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Authors: Sharon Jones

Tags: #Juvenile Fiction, #General

Dead Jealous (10 page)

BOOK: Dead Jealous
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CHAPTER NINETEEN

Michael followed Poppy, watching her strawberry blonde hair bouncing around her shoulders as she jogged through the crowds. She was moving surprisingly fast given the tonnage of secrets she was carrying around. He quickened his pace to catch up to her.

‘Who are you looking for?’

Poppy stopped abruptly, making him crash into her, and then she ran.

‘Where are you going now?’ he shouted, but she didn’t stop. What had got into her?

She darted between a couple of men, almost knocking one of them over. The guy had a hawk tethered to his arm. It flapped its wings and squawked its displeasure at being dislodged.

‘Watch it!’ the hawk man shouted.

But Poppy had gone. Michael gave a quick apology, edged past the sharp beak of the bird and took off after her.

He reached her just as she grabbed the arm of a guy Michael had never seen before.

‘Is she dead?’ Poppy shouted at the stranger. She looked wild.

The guy was six foot five at least. All his hair had been shaved apart from a green tuft at his forehead. He had on green combats and Doc Martens and looked like a member of the BNP or something. What the hell did she want with someone like him?

The guy looked down at her but he didn’t reply.

‘Maya!’ Poppy shouted, drawing interested glances from the people walking past. ‘Is she dead, Kane?’

‘Yes,’ the guy said, quietly.

‘But I saw her!’

‘I didn’t say she was gone.’ The guy said it so calmly that it sounded perfectly reasonable. But it wasn’t. He was making no sense at all, and neither was Poppy. Michael edged forward, trying to get her attention before...

‘Did you kill her?’

Oh shit! ‘Poppy!’ Michael grabbed her by both arms and pulled her back. ‘What are you doing?’

Her cheeks were red and her eyes wide like she was on something. He shook her, but she wouldn’t look at him – her gaze was fixed on the guy.

Kane took a step forward, closing in on her. Michael didn’t like the way that the guy looked at her – like that hawk back there when it spotted a rat. He shoved Poppy aside and put himself between them.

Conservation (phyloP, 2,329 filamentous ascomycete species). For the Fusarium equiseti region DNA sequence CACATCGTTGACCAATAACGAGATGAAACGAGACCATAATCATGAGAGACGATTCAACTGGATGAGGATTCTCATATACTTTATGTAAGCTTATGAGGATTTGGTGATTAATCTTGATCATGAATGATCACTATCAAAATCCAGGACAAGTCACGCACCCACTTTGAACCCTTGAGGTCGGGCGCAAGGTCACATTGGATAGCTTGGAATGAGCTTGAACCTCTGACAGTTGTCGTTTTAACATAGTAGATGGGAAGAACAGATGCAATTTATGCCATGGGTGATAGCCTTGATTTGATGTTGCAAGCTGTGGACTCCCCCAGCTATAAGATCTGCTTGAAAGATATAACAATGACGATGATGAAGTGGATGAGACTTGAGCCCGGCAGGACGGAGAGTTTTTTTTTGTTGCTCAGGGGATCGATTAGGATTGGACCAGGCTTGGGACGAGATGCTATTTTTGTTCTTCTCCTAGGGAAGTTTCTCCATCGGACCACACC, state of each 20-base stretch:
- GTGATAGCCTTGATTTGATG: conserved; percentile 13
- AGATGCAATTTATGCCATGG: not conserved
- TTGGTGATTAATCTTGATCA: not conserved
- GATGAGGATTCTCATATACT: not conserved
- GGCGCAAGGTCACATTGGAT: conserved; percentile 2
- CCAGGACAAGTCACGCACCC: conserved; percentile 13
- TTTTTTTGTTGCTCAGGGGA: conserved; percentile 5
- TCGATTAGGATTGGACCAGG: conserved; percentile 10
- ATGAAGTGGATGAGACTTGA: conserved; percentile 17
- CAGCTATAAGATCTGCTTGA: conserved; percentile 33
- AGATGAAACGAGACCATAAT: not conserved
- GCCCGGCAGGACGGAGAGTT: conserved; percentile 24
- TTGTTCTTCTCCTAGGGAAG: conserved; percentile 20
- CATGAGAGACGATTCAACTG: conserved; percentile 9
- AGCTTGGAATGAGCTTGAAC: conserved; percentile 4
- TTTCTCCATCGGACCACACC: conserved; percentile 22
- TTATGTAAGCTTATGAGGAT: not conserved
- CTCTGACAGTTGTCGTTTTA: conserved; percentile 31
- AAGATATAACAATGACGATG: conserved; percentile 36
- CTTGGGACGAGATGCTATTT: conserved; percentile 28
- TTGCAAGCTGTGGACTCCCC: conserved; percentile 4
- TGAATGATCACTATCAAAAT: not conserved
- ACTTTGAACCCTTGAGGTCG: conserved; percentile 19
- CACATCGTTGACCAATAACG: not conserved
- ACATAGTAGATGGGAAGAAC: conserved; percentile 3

‘I’m sorry, mate,’ he said, quickly. ‘She didn’t mean to accuse you of—’

‘Murder?’ Kane finished for him. His gaze drifted over Michael’s shoulder to where Poppy was. ‘This must be the King, Sceptic. Well, isn’t he gallant?’

King? What the hell was he going on about? He turned. Poppy’s cheeks had drained of colour.

‘Ready to rethink that rationalism of yours?’ Kane asked.

Poppy shook her head. Michael could see she was trying to act cool, but whatever this guy was going on about had freaked her out.

‘If you didn’t kill her, how do you know she’s dead?’ Her voice had returned to its normal pitch but her golden eyes stared at the guy, wide and unblinking.

‘I told you the last time you questioned me,’ Kane said. ‘We argued. She stormed off. I never saw her again. Not alive, anyway.’

‘What did you argue about?’

‘Her father.’

‘What?’

Kane glanced around, as if afraid someone might be listening. ‘He had money and she wanted it. No, correction: she thought it was rightfully hers. She called herself a child of Lughnasadh. Said she was conceived at one of these gatherings so I assumed Daddy was someone here. And maybe he didn’t want to pay.’

Poppy shrugged. ‘That’s all she told you?’

‘Maya only ever told you what she wanted you to know. Do you do that with his majesty here?’ Kane asked, nodding towards Michael.

Michael nearly laughed. The guy was talking crazy, but he’d got that right.

Poppy’s brow furrowed. ‘No. I’m not like her.’ She said it like she was trying to convince herself as much as Kane.

‘Really? I bet if we asked him he’d say different. I didn’t kill Maya, Sceptic. I was in love with her, regardless of what she was. I feel her now. Smell her scent. Catch a glance of her in the distance. She comes to me in my dreams. She haunts me, Poppy. I think maybe she’s haunting you too. She wouldn’t like that you were alive – a pale imitation of her.’ Kane leaned in to Poppy, and lowered his voice. ‘And it’s not just looks. You’re almost as bitter as she was.’

‘I’m taking it that was Maya’s boyfriend?’ Michael asked.

Poppy nodded but said nothing. He had no clue what half of that conversation had been about but it was clear she’d understood every word. At least now Kane had gone she wasn’t looking quite so strung out. For a moment there she’d gone so pale he thought she was going to faint. But now she was looking better he was going to get answers. He was sick of being kept in the dark.

‘C’mon,’ he said, putting a hand on her back and guiding her through the crowds. Ahead was the main stage – like something you’d get at a music festival. By the number of people sitting on picnic blankets it looked like someone was about to come on.

‘Do you want to check out whatever this is?’ he asked.

She shrugged. She was back in her head. The barriers were up and she had no intention of letting him in. Well, tough.

‘OK, talk to me. What
was
that? Maya’s dead?’

She nodded.

‘But you said you saw her.’

‘I thought I did. It must have been someone else. It was dark, I must have got it wrong.’ She didn’t sound sure.

‘And you think that guy killed her?’

‘He’s sleeping in a circle of salt. It’s an old superstition that spirits can’t cross salt. You heard him; he’s got it into his head that she’s haunting him. But how would he know she’s dead if he hadn’t killed her?’ She hugged her arms across her chest and began to walk faster, as if she was trying to run away from him. Again, he speeded up.

‘OK, calm down. If you seriously think that’s what happened, we should go to the police.’